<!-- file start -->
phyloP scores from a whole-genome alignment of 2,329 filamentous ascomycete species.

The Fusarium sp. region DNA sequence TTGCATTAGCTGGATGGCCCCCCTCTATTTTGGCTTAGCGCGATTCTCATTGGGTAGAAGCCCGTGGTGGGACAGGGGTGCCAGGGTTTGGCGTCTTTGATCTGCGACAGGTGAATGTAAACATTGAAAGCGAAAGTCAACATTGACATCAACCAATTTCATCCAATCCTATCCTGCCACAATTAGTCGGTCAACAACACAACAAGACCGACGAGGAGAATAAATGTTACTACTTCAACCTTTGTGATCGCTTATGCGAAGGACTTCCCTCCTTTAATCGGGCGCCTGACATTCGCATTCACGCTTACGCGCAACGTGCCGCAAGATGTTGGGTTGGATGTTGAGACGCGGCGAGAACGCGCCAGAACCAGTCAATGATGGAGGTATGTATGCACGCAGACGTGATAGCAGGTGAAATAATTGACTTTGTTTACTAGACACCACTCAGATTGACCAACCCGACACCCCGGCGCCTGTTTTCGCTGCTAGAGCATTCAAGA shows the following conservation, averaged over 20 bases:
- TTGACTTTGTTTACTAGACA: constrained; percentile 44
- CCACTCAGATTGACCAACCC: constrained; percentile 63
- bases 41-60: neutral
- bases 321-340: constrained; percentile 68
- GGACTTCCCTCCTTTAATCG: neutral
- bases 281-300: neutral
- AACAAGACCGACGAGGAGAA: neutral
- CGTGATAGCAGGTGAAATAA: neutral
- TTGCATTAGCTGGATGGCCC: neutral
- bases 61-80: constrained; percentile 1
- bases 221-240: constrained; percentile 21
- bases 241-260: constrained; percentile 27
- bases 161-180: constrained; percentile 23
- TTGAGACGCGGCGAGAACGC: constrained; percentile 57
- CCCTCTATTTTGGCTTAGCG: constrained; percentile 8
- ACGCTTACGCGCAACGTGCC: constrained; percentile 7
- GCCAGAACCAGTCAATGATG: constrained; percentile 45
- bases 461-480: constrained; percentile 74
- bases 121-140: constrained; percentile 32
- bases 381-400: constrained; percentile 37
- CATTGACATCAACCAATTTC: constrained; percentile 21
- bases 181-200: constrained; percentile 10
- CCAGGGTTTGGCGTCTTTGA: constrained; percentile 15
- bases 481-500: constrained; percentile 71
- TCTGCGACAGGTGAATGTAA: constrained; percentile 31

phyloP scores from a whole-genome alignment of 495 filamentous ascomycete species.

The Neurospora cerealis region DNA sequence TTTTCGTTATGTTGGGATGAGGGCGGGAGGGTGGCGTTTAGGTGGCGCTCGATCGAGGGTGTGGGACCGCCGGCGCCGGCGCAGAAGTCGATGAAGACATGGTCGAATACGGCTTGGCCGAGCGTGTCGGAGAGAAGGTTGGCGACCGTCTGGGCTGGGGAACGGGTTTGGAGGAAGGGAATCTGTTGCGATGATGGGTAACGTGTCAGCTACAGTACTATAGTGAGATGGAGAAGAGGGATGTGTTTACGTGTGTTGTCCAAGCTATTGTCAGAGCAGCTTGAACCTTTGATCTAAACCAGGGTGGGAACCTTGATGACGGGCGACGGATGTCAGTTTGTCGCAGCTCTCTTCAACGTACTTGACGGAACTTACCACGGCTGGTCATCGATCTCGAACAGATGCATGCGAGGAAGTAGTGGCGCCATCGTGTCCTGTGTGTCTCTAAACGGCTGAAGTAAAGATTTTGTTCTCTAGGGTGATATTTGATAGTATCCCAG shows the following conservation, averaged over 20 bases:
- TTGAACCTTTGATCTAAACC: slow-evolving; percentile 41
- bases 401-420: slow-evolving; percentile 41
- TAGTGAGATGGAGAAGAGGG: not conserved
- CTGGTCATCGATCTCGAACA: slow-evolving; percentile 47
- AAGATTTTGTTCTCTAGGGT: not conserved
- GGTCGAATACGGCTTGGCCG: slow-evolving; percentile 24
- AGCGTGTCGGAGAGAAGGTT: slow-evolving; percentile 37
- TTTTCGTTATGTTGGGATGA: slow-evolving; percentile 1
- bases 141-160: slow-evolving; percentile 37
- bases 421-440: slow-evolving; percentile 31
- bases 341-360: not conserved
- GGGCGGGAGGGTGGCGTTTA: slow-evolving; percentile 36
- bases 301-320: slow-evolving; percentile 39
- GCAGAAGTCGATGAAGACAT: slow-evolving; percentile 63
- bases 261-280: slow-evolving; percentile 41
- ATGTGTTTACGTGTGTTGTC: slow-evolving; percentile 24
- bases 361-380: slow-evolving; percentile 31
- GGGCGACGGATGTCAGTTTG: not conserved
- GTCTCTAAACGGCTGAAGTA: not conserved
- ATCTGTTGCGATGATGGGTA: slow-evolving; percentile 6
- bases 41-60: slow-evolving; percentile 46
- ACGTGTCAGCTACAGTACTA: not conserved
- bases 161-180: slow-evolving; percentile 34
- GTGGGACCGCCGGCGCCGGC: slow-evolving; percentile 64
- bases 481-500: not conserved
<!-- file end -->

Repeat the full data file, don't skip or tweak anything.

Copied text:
phyloP scores from a whole-genome alignment of 2,329 filamentous ascomycete species.

The Fusarium sp. region DNA sequence TTGCATTAGCTGGATGGCCCCCCTCTATTTTGGCTTAGCGCGATTCTCATTGGGTAGAAGCCCGTGGTGGGACAGGGGTGCCAGGGTTTGGCGTCTTTGATCTGCGACAGGTGAATGTAAACATTGAAAGCGAAAGTCAACATTGACATCAACCAATTTCATCCAATCCTATCCTGCCACAATTAGTCGGTCAACAACACAACAAGACCGACGAGGAGAATAAATGTTACTACTTCAACCTTTGTGATCGCTTATGCGAAGGACTTCCCTCCTTTAATCGGGCGCCTGACATTCGCATTCACGCTTACGCGCAACGTGCCGCAAGATGTTGGGTTGGATGTTGAGACGCGGCGAGAACGCGCCAGAACCAGTCAATGATGGAGGTATGTATGCACGCAGACGTGATAGCAGGTGAAATAATTGACTTTGTTTACTAGACACCACTCAGATTGACCAACCCGACACCCCGGCGCCTGTTTTCGCTGCTAGAGCATTCAAGA shows the following conservation, averaged over 20 bases:
- TTGACTTTGTTTACTAGACA: constrained; percentile 44
- CCACTCAGATTGACCAACCC: constrained; percentile 63
- bases 41-60: neutral
- bases 321-340: constrained; percentile 68
- GGACTTCCCTCCTTTAATCG: neutral
- bases 281-300: neutral
- AACAAGACCGACGAGGAGAA: neutral
- CGTGATAGCAGGTGAAATAA: neutral
- TTGCATTAGCTGGATGGCCC: neutral
- bases 61-80: constrained; percentile 1
- bases 221-240: constrained; percentile 21
- bases 241-260: constrained; percentile 27
- bases 161-180: constrained; percentile 23
- TTGAGACGCGGCGAGAACGC: constrained; percentile 57
- CCCTCTATTTTGGCTTAGCG: constrained; percentile 8
- ACGCTTACGCGCAACGTGCC: constrained; percentile 7
- GCCAGAACCAGTCAATGATG: constrained; percentile 45
- bases 461-480: constrained; percentile 74
- bases 121-140: constrained; percentile 32
- bases 381-400: constrained; percentile 37
- CATTGACATCAACCAATTTC: constrained; percentile 21
- bases 181-200: constrained; percentile 10
- CCAGGGTTTGGCGTCTTTGA: constrained; percentile 15
- bases 481-500: constrained; percentile 71
- TCTGCGACAGGTGAATGTAA: constrained; percentile 31

phyloP scores from a whole-genome alignment of 495 filamentous ascomycete species.

The Neurospora cerealis region DNA sequence TTTTCGTTATGTTGGGATGAGGGCGGGAGGGTGGCGTTTAGGTGGCGCTCGATCGAGGGTGTGGGACCGCCGGCGCCGGCGCAGAAGTCGATGAAGACATGGTCGAATACGGCTTGGCCGAGCGTGTCGGAGAGAAGGTTGGCGACCGTCTGGGCTGGGGAACGGGTTTGGAGGAAGGGAATCTGTTGCGATGATGGGTAACGTGTCAGCTACAGTACTATAGTGAGATGGAGAAGAGGGATGTGTTTACGTGTGTTGTCCAAGCTATTGTCAGAGCAGCTTGAACCTTTGATCTAAACCAGGGTGGGAACCTTGATGACGGGCGACGGATGTCAGTTTGTCGCAGCTCTCTTCAACGTACTTGACGGAACTTACCACGGCTGGTCATCGATCTCGAACAGATGCATGCGAGGAAGTAGTGGCGCCATCGTGTCCTGTGTGTCTCTAAACGGCTGAAGTAAAGATTTTGTTCTCTAGGGTGATATTTGATAGTATCCCAG shows the following conservation, averaged over 20 bases:
- TTGAACCTTTGATCTAAACC: slow-evolving; percentile 41
- bases 401-420: slow-evolving; percentile 41
- TAGTGAGATGGAGAAGAGGG: not conserved
- CTGGTCATCGATCTCGAACA: slow-evolving; percentile 47
- AAGATTTTGTTCTCTAGGGT: not conserved
- GGTCGAATACGGCTTGGCCG: slow-evolving; percentile 24
- AGCGTGTCGGAGAGAAGGTT: slow-evolving; percentile 37
- TTTTCGTTATGTTGGGATGA: slow-evolving; percentile 1
- bases 141-160: slow-evolving; percentile 37
- bases 421-440: slow-evolving; percentile 31
- bases 341-360: not conserved
- GGGCGGGAGGGTGGCGTTTA: slow-evolving; percentile 36
- bases 301-320: slow-evolving; percentile 39
- GCAGAAGTCGATGAAGACAT: slow-evolving; percentile 63
- bases 261-280: slow-evolving; percentile 41
- ATGTGTTTACGTGTGTTGTC: slow-evolving; percentile 24
- bases 361-380: slow-evolving; percentile 31
- GGGCGACGGATGTCAGTTTG: not conserved
- GTCTCTAAACGGCTGAAGTA: not conserved
- ATCTGTTGCGATGATGGGTA: slow-evolving; percentile 6
- bases 41-60: slow-evolving; percentile 46
- ACGTGTCAGCTACAGTACTA: not conserved
- bases 161-180: slow-evolving; percentile 34
- GTGGGACCGCCGGCGCCGGC: slow-evolving; percentile 64
- bases 481-500: not conserved